The focus that the protesters have given to Arctic oil development will make it more difficult for the Arctic Council to openly deal with what is becoming a negative political issue. It will be hard for the four Arctic states to publicly present a common front on their respective rights to develop their resources in the region in face of the environmental risks. The states will not necessarily be deterred from acting; they simply will not want to provide a forum where such intentions can be publically assailed.
It therefore seems unlikely that the Arctic Council will be able to address the issue of oil development in the Arctic. If it is seen as supporting oil drilling in the region some will consider the council no longer able to protect the environment. It is also likely that the individual Arctic states will want to guard their unilateral sovereign right to develop these resources within their national territory. The Arctic Council may also be unwilling or unable to deal directly with the most significant economic issue in the region. This means that Canada’s goal of refocusing the council on economic issues will be still-born. Or it may only be able to deal with minor economic activities. One of the most important issues facing the region will remain off the agenda, and it will not benefit from the co-operative approach that the Arctic Council could provide.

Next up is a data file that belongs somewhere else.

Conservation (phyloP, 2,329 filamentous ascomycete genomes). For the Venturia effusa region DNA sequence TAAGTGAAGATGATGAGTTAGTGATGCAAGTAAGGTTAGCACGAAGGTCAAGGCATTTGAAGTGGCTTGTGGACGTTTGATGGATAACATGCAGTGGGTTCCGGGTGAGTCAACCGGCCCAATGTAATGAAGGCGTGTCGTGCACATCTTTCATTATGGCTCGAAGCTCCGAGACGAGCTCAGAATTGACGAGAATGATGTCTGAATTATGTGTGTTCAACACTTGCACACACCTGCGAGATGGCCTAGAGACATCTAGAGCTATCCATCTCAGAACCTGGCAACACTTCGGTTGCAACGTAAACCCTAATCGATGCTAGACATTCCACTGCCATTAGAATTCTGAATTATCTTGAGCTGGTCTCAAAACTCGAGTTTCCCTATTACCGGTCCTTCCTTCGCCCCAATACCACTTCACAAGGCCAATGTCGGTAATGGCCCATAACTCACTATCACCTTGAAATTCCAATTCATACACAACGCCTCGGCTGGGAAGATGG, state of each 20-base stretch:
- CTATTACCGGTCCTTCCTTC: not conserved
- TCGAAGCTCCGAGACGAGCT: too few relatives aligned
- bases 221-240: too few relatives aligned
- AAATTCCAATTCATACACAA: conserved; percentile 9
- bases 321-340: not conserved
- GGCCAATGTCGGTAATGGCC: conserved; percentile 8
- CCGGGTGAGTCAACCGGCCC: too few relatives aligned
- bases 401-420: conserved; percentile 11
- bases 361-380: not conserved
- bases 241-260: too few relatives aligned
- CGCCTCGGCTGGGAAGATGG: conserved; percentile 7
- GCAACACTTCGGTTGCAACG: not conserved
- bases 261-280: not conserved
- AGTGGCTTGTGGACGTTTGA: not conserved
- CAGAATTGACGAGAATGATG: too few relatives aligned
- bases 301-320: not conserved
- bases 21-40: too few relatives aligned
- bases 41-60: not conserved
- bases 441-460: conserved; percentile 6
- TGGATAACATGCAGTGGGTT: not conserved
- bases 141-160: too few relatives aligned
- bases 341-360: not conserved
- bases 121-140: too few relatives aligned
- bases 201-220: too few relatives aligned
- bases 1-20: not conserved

This issue may not be totally avoided by the council. It has attempted to address elements of it, for example through the development of guidelines for responding to oil spills in the region.41 But will it be able to move beyond the development of such guidelines? Canada has already found it difficult to respond to the public campaign among European countries protesting against the seal hunt. It has been able to keep the EU out of the Arctic Council because of this issue. But the move by Denmark/Greenland, Russia, Canada and the U.S. toward the exploitation of oil resources in this environmentally sensitive area will undoubtedly lead to increasingly aggressive public campaigns launched against these four states by the environmental movement. The Canadian experience with protesters organized against the Keystone XL Pipeline and Northern Gateway Pipeline provides a clear indication of the persistence, scope and determination of the international environmental movement. Equally important, many Canadians will be sympathetic to the protestors’ actions, and will not support a government intent on developing oil resources in the Arctic. This will become one of the most critical issues facing Canadian officials.
The question becomes how Canada will balance the conflicting requirements of strengthening the Arctic Council, protecting its right to exploit its Arctic resources, protecting the fragile Arctic environment, and responding to the actions of environmental groups opposed to northern development.